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What Is an S Corporation and Should I Form One?

Contrary to popular belief, the S corporation is not a distinct entity type. An S corporation is either a corporation or a limited liability company that has elected treatment as a pass-through entity for federal income tax purposes under Subchapter S of the Internal Revenue Code. This tax election allows the entity to enjoy a unique combination of benefits if it meets the following requirements, with some limited exceptions:

  • it has less than 100 shareholders 

  • all of its shareholders are U.S. citizens, residents, special trusts, or certain estates

  • it has only one class of stock

  • its membership is not comprised of any partnerships or corporations

Benefits

The S corporation appeals to business owners for a number of reasons:

  • Pass-Through Taxation. Unlike most corporations that are taxed at both the entity level and shareholder level, S corporations elect to pass corporate income losses, deductions, and credits down to the shareholders alone. This appeals to many business owners who intend to reinvest their companies’ profits back into the business. When they do, they are not penalized by being taxed at the corporate level. They are, however, still required to file annual tax returns.

  • Self-Employment Tax Savings for Owners. Another major benefit of an S corporation are the tax savings enjoyed by owners who also work for the business. Unlike other pass-through entities, where self-employment tax is due on all pass-through income, owners of S corporations are not required to pay self-employment taxes on their distributions; the salary is the only component subject to self-employment tax. Self-employment taxes are Medicaid and Social Security taxes that an employer and employee pay the government. For S corporations, owners do not have to pay self-employment taxes on any profits remaining after they have paid themselves a “reasonable” compensation. The Internal Revenue Code does not define what is reasonable; courts often consider what similarly situated professionals are paid in a particular region as well as how much time and effort is required to complete the role at hand.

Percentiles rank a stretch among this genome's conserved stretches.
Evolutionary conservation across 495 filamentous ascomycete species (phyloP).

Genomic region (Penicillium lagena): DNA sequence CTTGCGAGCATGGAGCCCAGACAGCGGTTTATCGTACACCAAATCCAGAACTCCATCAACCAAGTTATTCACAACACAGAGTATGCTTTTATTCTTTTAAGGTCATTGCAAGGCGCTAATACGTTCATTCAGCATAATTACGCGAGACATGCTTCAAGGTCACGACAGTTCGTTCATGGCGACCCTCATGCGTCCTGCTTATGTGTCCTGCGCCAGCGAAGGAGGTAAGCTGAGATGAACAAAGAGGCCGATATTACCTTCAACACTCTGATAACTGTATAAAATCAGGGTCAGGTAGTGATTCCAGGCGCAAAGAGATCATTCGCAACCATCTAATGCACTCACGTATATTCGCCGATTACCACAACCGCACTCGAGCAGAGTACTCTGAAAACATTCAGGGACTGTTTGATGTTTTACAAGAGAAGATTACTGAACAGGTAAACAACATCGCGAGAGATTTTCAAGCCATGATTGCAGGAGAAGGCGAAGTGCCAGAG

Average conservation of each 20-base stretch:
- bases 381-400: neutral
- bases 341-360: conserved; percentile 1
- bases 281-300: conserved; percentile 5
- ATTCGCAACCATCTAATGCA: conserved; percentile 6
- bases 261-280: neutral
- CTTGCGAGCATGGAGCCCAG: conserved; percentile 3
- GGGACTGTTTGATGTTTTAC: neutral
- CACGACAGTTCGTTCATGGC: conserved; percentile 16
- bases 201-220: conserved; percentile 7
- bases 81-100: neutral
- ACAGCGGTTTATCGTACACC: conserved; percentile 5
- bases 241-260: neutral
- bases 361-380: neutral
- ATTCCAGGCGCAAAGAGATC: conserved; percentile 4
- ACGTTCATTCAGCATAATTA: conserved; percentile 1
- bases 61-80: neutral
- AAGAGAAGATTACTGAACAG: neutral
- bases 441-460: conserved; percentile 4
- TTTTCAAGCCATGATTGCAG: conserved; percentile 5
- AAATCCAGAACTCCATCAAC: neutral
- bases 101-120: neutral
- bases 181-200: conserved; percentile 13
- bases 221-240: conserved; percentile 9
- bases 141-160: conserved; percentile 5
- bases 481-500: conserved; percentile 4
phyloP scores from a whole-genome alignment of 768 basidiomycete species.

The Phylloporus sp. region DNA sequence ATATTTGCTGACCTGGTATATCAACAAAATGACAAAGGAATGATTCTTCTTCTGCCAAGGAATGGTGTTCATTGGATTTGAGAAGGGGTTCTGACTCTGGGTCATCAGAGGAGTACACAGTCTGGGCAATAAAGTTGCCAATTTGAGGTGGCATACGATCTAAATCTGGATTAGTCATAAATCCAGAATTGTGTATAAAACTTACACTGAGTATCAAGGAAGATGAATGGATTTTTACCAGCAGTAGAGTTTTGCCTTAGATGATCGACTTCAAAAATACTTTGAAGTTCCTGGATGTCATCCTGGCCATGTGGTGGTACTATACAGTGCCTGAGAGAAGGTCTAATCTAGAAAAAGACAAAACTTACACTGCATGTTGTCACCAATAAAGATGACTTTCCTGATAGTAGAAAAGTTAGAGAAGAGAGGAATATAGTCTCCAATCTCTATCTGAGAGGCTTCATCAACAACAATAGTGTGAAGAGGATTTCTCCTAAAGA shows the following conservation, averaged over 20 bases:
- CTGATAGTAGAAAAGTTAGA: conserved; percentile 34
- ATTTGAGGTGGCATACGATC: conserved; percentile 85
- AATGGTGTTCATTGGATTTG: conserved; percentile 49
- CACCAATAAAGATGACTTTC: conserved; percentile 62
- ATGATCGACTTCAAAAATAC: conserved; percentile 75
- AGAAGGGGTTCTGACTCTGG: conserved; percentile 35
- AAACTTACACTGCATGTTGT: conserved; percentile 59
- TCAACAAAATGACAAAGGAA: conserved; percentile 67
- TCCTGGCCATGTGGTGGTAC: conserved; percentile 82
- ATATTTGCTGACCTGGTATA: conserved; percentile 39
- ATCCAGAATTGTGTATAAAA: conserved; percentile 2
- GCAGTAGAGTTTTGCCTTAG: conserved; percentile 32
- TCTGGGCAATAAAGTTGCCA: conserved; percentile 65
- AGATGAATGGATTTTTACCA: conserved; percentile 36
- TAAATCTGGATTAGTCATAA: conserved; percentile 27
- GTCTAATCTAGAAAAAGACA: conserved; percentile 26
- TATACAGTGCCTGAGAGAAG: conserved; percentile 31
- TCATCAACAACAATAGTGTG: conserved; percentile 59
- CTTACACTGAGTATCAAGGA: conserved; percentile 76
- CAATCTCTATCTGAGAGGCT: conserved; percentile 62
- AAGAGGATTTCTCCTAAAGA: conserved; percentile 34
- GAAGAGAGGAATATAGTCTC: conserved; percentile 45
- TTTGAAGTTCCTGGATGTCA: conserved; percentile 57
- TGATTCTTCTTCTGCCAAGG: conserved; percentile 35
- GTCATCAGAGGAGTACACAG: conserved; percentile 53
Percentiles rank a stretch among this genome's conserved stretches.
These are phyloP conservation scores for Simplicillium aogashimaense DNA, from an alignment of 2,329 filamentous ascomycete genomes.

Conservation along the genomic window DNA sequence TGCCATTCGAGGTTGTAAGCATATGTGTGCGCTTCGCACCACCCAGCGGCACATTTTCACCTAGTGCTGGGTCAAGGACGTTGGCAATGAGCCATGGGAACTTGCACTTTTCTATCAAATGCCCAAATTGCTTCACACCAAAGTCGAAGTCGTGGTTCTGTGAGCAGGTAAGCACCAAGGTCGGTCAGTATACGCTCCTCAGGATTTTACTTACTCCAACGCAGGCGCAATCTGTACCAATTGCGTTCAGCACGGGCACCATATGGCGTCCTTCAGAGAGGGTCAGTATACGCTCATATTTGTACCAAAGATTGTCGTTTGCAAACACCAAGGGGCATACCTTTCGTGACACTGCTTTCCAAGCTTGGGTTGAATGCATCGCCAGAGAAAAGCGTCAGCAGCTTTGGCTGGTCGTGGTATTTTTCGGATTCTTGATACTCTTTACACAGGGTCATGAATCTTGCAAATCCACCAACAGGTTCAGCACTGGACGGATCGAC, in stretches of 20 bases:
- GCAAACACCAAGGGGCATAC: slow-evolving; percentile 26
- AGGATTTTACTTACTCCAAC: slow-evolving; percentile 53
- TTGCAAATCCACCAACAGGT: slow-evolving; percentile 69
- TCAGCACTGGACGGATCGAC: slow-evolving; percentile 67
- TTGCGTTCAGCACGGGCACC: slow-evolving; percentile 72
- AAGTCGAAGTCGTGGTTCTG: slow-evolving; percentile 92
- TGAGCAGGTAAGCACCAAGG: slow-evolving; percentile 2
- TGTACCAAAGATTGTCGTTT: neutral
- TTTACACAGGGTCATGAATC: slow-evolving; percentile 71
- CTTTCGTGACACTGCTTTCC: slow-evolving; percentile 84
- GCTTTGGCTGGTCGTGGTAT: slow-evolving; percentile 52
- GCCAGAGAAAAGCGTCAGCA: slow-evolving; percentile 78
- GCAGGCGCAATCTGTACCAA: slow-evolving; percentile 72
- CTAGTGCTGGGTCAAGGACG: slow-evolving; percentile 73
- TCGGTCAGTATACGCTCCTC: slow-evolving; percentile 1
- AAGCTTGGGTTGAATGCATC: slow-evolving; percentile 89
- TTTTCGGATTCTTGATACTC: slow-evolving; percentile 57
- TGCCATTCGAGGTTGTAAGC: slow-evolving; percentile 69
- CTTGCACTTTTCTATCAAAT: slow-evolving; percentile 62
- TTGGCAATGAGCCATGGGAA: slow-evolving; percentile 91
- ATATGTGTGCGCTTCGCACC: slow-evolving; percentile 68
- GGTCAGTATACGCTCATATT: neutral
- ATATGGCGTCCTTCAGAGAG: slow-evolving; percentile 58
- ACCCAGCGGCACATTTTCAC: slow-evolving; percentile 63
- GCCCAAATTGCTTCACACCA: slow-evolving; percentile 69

• Qualified Business Income Deduction. The 2017 Tax Cuts and Jobs Act allows pass-through entities to take advantage of the Qualified Business Income Deduction of up to 20%. Qualified Business Income (QBI) is defined as the net amount of qualified items of income, gain, deduction and loss from any qualified trade or business. There are many rules and exceptions for determining the deduction. An owner must therefore carefully calculate QBI and determine how the business’s specific industry may impact eligibility and deductions.

Limitations

Individuals who are most likely to elect taxation as an S corporation understand its legal and financial structure and have determined that the benefits outweigh the limitations. When deciding whether to form an S corporation, ask the following questions:

  • Does my business meet the basic requirements for an S corporation?

  • Will I be working as an employee of the business?

  • What is considered reasonable compensation for the role I play in the business?

We Can Help

Exploring your taxation options of your business entity can be difficult and complex. Our experienced attorneys understand the various options available and will help you make the right choice. Call us today to schedule an appointment.  


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THIS ARTICLE SHOULD NOT BE RELIED ON AS LEGAL OR TAX ADVICE (INFORMATIONAL PURPOSES ONLY)


Ryan E. Snow, JD/MBA, is a licensed attorney and experienced entrepreneur specializing in legal services for small to mid-sized businesses in all industries and at all stages of growth and development. He can be contacted via email at Ryan@RyanSnow.com or at his website www.ModernUtahLaw.com.


©2023 by Venture Counsel LC, all rights reserved.


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